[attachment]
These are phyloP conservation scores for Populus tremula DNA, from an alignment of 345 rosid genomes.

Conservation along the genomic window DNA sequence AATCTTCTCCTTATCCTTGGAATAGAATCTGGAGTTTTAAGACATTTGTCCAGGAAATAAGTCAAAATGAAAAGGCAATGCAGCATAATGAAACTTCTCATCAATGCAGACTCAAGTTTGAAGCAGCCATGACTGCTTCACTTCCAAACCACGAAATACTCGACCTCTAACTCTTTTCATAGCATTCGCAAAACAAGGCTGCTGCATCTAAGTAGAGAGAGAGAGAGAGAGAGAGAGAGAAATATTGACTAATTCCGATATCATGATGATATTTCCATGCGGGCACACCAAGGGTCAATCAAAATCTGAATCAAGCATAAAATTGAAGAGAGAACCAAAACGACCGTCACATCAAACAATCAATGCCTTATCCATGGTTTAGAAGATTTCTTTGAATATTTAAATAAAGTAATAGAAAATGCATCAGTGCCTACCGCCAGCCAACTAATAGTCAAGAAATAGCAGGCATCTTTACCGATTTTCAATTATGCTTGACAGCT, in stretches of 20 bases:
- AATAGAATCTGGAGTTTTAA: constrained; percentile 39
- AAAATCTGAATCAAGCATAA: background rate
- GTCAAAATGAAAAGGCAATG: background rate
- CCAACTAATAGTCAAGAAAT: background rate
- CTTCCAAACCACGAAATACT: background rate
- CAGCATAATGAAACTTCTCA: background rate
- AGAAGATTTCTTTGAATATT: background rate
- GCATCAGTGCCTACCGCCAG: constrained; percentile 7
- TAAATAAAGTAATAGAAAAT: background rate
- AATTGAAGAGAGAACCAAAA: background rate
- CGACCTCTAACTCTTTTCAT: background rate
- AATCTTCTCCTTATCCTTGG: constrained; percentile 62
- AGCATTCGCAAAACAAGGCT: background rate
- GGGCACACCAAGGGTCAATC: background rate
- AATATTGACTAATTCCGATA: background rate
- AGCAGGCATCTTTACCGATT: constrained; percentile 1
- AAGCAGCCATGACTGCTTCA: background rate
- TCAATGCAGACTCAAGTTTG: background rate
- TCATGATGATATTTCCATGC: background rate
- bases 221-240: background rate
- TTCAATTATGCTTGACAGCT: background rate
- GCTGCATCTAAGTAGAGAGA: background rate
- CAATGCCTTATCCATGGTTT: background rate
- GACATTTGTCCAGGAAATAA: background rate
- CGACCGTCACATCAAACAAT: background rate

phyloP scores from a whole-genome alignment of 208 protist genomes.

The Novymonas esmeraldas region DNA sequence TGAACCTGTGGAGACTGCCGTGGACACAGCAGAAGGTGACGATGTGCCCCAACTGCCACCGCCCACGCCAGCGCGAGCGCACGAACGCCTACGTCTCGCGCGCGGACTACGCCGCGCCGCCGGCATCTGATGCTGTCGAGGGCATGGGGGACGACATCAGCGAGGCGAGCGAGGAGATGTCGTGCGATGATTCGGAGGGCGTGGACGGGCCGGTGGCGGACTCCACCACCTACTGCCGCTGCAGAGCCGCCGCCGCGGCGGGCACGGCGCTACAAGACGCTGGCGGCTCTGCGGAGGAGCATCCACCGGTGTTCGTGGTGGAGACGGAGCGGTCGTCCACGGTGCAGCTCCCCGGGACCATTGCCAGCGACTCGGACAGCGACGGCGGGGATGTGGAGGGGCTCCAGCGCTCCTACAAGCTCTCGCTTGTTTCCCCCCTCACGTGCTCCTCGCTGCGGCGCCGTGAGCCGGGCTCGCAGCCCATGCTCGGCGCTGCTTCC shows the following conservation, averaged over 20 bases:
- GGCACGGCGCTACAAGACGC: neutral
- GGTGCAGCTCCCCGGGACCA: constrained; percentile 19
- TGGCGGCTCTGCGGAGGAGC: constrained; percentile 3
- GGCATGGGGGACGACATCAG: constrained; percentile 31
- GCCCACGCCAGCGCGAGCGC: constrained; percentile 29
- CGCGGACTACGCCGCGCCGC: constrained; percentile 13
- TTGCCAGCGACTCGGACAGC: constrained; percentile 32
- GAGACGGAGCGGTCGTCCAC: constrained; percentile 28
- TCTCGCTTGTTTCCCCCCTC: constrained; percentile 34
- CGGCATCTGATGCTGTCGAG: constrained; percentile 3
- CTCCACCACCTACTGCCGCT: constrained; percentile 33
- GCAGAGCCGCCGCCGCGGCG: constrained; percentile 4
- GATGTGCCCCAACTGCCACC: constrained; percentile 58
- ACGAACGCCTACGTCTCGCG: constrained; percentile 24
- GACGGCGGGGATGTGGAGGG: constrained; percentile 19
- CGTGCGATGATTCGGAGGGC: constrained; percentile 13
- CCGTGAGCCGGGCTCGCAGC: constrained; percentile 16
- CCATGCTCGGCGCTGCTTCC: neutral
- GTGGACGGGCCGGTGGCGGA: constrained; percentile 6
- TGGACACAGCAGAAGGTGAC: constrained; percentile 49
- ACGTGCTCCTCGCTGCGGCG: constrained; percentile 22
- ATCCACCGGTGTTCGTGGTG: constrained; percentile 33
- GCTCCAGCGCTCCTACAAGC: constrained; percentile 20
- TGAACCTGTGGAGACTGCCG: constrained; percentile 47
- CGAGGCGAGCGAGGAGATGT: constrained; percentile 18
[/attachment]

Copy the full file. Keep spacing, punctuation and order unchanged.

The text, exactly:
These are phyloP conservation scores for Populus tremula DNA, from an alignment of 345 rosid genomes.

Conservation along the genomic window DNA sequence AATCTTCTCCTTATCCTTGGAATAGAATCTGGAGTTTTAAGACATTTGTCCAGGAAATAAGTCAAAATGAAAAGGCAATGCAGCATAATGAAACTTCTCATCAATGCAGACTCAAGTTTGAAGCAGCCATGACTGCTTCACTTCCAAACCACGAAATACTCGACCTCTAACTCTTTTCATAGCATTCGCAAAACAAGGCTGCTGCATCTAAGTAGAGAGAGAGAGAGAGAGAGAGAGAGAAATATTGACTAATTCCGATATCATGATGATATTTCCATGCGGGCACACCAAGGGTCAATCAAAATCTGAATCAAGCATAAAATTGAAGAGAGAACCAAAACGACCGTCACATCAAACAATCAATGCCTTATCCATGGTTTAGAAGATTTCTTTGAATATTTAAATAAAGTAATAGAAAATGCATCAGTGCCTACCGCCAGCCAACTAATAGTCAAGAAATAGCAGGCATCTTTACCGATTTTCAATTATGCTTGACAGCT, in stretches of 20 bases:
- AATAGAATCTGGAGTTTTAA: constrained; percentile 39
- AAAATCTGAATCAAGCATAA: background rate
- GTCAAAATGAAAAGGCAATG: background rate
- CCAACTAATAGTCAAGAAAT: background rate
- CTTCCAAACCACGAAATACT: background rate
- CAGCATAATGAAACTTCTCA: background rate
- AGAAGATTTCTTTGAATATT: background rate
- GCATCAGTGCCTACCGCCAG: constrained; percentile 7
- TAAATAAAGTAATAGAAAAT: background rate
- AATTGAAGAGAGAACCAAAA: background rate
- CGACCTCTAACTCTTTTCAT: background rate
- AATCTTCTCCTTATCCTTGG: constrained; percentile 62
- AGCATTCGCAAAACAAGGCT: background rate
- GGGCACACCAAGGGTCAATC: background rate
- AATATTGACTAATTCCGATA: background rate
- AGCAGGCATCTTTACCGATT: constrained; percentile 1
- AAGCAGCCATGACTGCTTCA: background rate
- TCAATGCAGACTCAAGTTTG: background rate
- TCATGATGATATTTCCATGC: background rate
- bases 221-240: background rate
- TTCAATTATGCTTGACAGCT: background rate
- GCTGCATCTAAGTAGAGAGA: background rate
- CAATGCCTTATCCATGGTTT: background rate
- GACATTTGTCCAGGAAATAA: background rate
- CGACCGTCACATCAAACAAT: background rate

phyloP scores from a whole-genome alignment of 208 protist genomes.

The Novymonas esmeraldas region DNA sequence TGAACCTGTGGAGACTGCCGTGGACACAGCAGAAGGTGACGATGTGCCCCAACTGCCACCGCCCACGCCAGCGCGAGCGCACGAACGCCTACGTCTCGCGCGCGGACTACGCCGCGCCGCCGGCATCTGATGCTGTCGAGGGCATGGGGGACGACATCAGCGAGGCGAGCGAGGAGATGTCGTGCGATGATTCGGAGGGCGTGGACGGGCCGGTGGCGGACTCCACCACCTACTGCCGCTGCAGAGCCGCCGCCGCGGCGGGCACGGCGCTACAAGACGCTGGCGGCTCTGCGGAGGAGCATCCACCGGTGTTCGTGGTGGAGACGGAGCGGTCGTCCACGGTGCAGCTCCCCGGGACCATTGCCAGCGACTCGGACAGCGACGGCGGGGATGTGGAGGGGCTCCAGCGCTCCTACAAGCTCTCGCTTGTTTCCCCCCTCACGTGCTCCTCGCTGCGGCGCCGTGAGCCGGGCTCGCAGCCCATGCTCGGCGCTGCTTCC shows the following conservation, averaged over 20 bases:
- GGCACGGCGCTACAAGACGC: neutral
- GGTGCAGCTCCCCGGGACCA: constrained; percentile 19
- TGGCGGCTCTGCGGAGGAGC: constrained; percentile 3
- GGCATGGGGGACGACATCAG: constrained; percentile 31
- GCCCACGCCAGCGCGAGCGC: constrained; percentile 29
- CGCGGACTACGCCGCGCCGC: constrained; percentile 13
- TTGCCAGCGACTCGGACAGC: constrained; percentile 32
- GAGACGGAGCGGTCGTCCAC: constrained; percentile 28
- TCTCGCTTGTTTCCCCCCTC: constrained; percentile 34
- CGGCATCTGATGCTGTCGAG: constrained; percentile 3
- CTCCACCACCTACTGCCGCT: constrained; percentile 33
- GCAGAGCCGCCGCCGCGGCG: constrained; percentile 4
- GATGTGCCCCAACTGCCACC: constrained; percentile 58
- ACGAACGCCTACGTCTCGCG: constrained; percentile 24
- GACGGCGGGGATGTGGAGGG: constrained; percentile 19
- CGTGCGATGATTCGGAGGGC: constrained; percentile 13
- CCGTGAGCCGGGCTCGCAGC: constrained; percentile 16
- CCATGCTCGGCGCTGCTTCC: neutral
- GTGGACGGGCCGGTGGCGGA: constrained; percentile 6
- TGGACACAGCAGAAGGTGAC: constrained; percentile 49
- ACGTGCTCCTCGCTGCGGCG: constrained; percentile 22
- ATCCACCGGTGTTCGTGGTG: constrained; percentile 33
- GCTCCAGCGCTCCTACAAGC: constrained; percentile 20
- TGAACCTGTGGAGACTGCCG: constrained; percentile 47
- CGAGGCGAGCGAGGAGATGT: constrained; percentile 18